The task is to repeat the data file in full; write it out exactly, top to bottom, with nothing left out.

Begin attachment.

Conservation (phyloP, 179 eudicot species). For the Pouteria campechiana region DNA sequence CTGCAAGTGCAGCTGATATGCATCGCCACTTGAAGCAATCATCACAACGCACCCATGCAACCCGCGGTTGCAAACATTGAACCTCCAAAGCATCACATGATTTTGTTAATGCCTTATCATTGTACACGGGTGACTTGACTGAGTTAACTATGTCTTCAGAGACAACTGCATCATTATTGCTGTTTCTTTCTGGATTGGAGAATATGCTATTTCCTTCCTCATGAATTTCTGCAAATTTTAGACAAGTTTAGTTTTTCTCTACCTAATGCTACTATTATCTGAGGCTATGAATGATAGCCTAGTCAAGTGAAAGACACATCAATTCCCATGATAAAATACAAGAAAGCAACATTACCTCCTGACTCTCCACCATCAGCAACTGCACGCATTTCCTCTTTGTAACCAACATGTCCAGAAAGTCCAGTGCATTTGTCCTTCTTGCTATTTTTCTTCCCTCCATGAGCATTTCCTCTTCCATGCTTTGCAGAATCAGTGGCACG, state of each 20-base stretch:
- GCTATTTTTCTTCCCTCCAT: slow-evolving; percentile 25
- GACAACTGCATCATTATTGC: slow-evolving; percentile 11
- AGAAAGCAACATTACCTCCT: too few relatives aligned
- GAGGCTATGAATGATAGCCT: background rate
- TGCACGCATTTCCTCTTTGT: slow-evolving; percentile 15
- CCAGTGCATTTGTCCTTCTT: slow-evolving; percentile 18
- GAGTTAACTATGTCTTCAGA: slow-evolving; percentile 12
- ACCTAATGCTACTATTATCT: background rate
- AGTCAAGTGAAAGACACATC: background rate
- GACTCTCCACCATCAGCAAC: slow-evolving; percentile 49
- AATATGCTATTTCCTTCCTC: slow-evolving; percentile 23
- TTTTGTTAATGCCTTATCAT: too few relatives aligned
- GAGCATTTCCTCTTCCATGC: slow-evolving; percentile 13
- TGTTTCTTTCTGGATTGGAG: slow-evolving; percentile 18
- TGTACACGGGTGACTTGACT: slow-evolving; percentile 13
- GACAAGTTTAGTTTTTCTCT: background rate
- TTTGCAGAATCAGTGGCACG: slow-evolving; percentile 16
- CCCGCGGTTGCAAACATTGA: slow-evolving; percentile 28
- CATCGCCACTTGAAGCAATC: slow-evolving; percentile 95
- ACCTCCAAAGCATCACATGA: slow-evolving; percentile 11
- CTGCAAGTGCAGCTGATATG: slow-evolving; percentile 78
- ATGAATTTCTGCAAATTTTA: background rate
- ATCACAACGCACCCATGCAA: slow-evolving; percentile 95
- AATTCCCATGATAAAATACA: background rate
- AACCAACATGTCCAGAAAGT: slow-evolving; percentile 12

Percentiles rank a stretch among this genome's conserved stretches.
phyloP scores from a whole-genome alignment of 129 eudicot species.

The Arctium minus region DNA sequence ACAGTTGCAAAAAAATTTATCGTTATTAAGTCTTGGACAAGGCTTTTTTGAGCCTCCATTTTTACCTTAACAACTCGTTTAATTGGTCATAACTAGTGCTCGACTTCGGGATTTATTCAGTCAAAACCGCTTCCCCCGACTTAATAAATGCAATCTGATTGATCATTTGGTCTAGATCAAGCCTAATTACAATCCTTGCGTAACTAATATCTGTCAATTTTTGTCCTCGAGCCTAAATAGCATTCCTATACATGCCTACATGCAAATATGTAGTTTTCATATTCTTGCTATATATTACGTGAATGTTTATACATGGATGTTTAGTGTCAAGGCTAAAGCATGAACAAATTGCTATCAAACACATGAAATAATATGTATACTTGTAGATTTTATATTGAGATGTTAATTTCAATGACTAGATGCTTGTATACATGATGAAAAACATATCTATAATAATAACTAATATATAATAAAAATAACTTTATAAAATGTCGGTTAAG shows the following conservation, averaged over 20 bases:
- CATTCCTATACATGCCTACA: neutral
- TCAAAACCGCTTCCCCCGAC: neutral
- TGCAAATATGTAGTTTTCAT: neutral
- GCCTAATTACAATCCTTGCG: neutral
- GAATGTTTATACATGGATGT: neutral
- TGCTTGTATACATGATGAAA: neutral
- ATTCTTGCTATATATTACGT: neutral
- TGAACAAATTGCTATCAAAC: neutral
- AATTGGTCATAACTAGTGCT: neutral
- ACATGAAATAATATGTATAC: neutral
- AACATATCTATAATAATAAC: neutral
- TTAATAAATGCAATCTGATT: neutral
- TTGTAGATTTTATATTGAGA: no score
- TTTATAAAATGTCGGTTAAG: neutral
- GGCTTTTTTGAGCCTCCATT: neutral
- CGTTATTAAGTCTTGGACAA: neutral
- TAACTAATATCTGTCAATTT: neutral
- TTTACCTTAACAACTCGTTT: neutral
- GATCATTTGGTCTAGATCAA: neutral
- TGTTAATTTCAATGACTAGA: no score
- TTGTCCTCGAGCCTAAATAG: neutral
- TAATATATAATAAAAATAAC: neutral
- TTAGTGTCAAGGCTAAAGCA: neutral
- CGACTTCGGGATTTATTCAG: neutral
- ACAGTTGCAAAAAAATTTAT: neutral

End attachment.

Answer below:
Conservation (phyloP, 179 eudicot species). For the Pouteria campechiana region DNA sequence CTGCAAGTGCAGCTGATATGCATCGCCACTTGAAGCAATCATCACAACGCACCCATGCAACCCGCGGTTGCAAACATTGAACCTCCAAAGCATCACATGATTTTGTTAATGCCTTATCATTGTACACGGGTGACTTGACTGAGTTAACTATGTCTTCAGAGACAACTGCATCATTATTGCTGTTTCTTTCTGGATTGGAGAATATGCTATTTCCTTCCTCATGAATTTCTGCAAATTTTAGACAAGTTTAGTTTTTCTCTACCTAATGCTACTATTATCTGAGGCTATGAATGATAGCCTAGTCAAGTGAAAGACACATCAATTCCCATGATAAAATACAAGAAAGCAACATTACCTCCTGACTCTCCACCATCAGCAACTGCACGCATTTCCTCTTTGTAACCAACATGTCCAGAAAGTCCAGTGCATTTGTCCTTCTTGCTATTTTTCTTCCCTCCATGAGCATTTCCTCTTCCATGCTTTGCAGAATCAGTGGCACG, state of each 20-base stretch:
- GCTATTTTTCTTCCCTCCAT: slow-evolving; percentile 25
- GACAACTGCATCATTATTGC: slow-evolving; percentile 11
- AGAAAGCAACATTACCTCCT: too few relatives aligned
- GAGGCTATGAATGATAGCCT: background rate
- TGCACGCATTTCCTCTTTGT: slow-evolving; percentile 15
- CCAGTGCATTTGTCCTTCTT: slow-evolving; percentile 18
- GAGTTAACTATGTCTTCAGA: slow-evolving; percentile 12
- ACCTAATGCTACTATTATCT: background rate
- AGTCAAGTGAAAGACACATC: background rate
- GACTCTCCACCATCAGCAAC: slow-evolving; percentile 49
- AATATGCTATTTCCTTCCTC: slow-evolving; percentile 23
- TTTTGTTAATGCCTTATCAT: too few relatives aligned
- GAGCATTTCCTCTTCCATGC: slow-evolving; percentile 13
- TGTTTCTTTCTGGATTGGAG: slow-evolving; percentile 18
- TGTACACGGGTGACTTGACT: slow-evolving; percentile 13
- GACAAGTTTAGTTTTTCTCT: background rate
- TTTGCAGAATCAGTGGCACG: slow-evolving; percentile 16
- CCCGCGGTTGCAAACATTGA: slow-evolving; percentile 28
- CATCGCCACTTGAAGCAATC: slow-evolving; percentile 95
- ACCTCCAAAGCATCACATGA: slow-evolving; percentile 11
- CTGCAAGTGCAGCTGATATG: slow-evolving; percentile 78
- ATGAATTTCTGCAAATTTTA: background rate
- ATCACAACGCACCCATGCAA: slow-evolving; percentile 95
- AATTCCCATGATAAAATACA: background rate
- AACCAACATGTCCAGAAAGT: slow-evolving; percentile 12

Percentiles rank a stretch among this genome's conserved stretches.
phyloP scores from a whole-genome alignment of 129 eudicot species.

The Arctium minus region DNA sequence ACAGTTGCAAAAAAATTTATCGTTATTAAGTCTTGGACAAGGCTTTTTTGAGCCTCCATTTTTACCTTAACAACTCGTTTAATTGGTCATAACTAGTGCTCGACTTCGGGATTTATTCAGTCAAAACCGCTTCCCCCGACTTAATAAATGCAATCTGATTGATCATTTGGTCTAGATCAAGCCTAATTACAATCCTTGCGTAACTAATATCTGTCAATTTTTGTCCTCGAGCCTAAATAGCATTCCTATACATGCCTACATGCAAATATGTAGTTTTCATATTCTTGCTATATATTACGTGAATGTTTATACATGGATGTTTAGTGTCAAGGCTAAAGCATGAACAAATTGCTATCAAACACATGAAATAATATGTATACTTGTAGATTTTATATTGAGATGTTAATTTCAATGACTAGATGCTTGTATACATGATGAAAAACATATCTATAATAATAACTAATATATAATAAAAATAACTTTATAAAATGTCGGTTAAG shows the following conservation, averaged over 20 bases:
- CATTCCTATACATGCCTACA: neutral
- TCAAAACCGCTTCCCCCGAC: neutral
- TGCAAATATGTAGTTTTCAT: neutral
- GCCTAATTACAATCCTTGCG: neutral
- GAATGTTTATACATGGATGT: neutral
- TGCTTGTATACATGATGAAA: neutral
- ATTCTTGCTATATATTACGT: neutral
- TGAACAAATTGCTATCAAAC: neutral
- AATTGGTCATAACTAGTGCT: neutral
- ACATGAAATAATATGTATAC: neutral
- AACATATCTATAATAATAAC: neutral
- TTAATAAATGCAATCTGATT: neutral
- TTGTAGATTTTATATTGAGA: no score
- TTTATAAAATGTCGGTTAAG: neutral
- GGCTTTTTTGAGCCTCCATT: neutral
- CGTTATTAAGTCTTGGACAA: neutral
- TAACTAATATCTGTCAATTT: neutral
- TTTACCTTAACAACTCGTTT: neutral
- GATCATTTGGTCTAGATCAA: neutral
- TGTTAATTTCAATGACTAGA: no score
- TTGTCCTCGAGCCTAAATAG: neutral
- TAATATATAATAAAAATAAC: neutral
- TTAGTGTCAAGGCTAAAGCA: neutral
- CGACTTCGGGATTTATTCAG: neutral
- ACAGTTGCAAAAAAATTTAT: neutral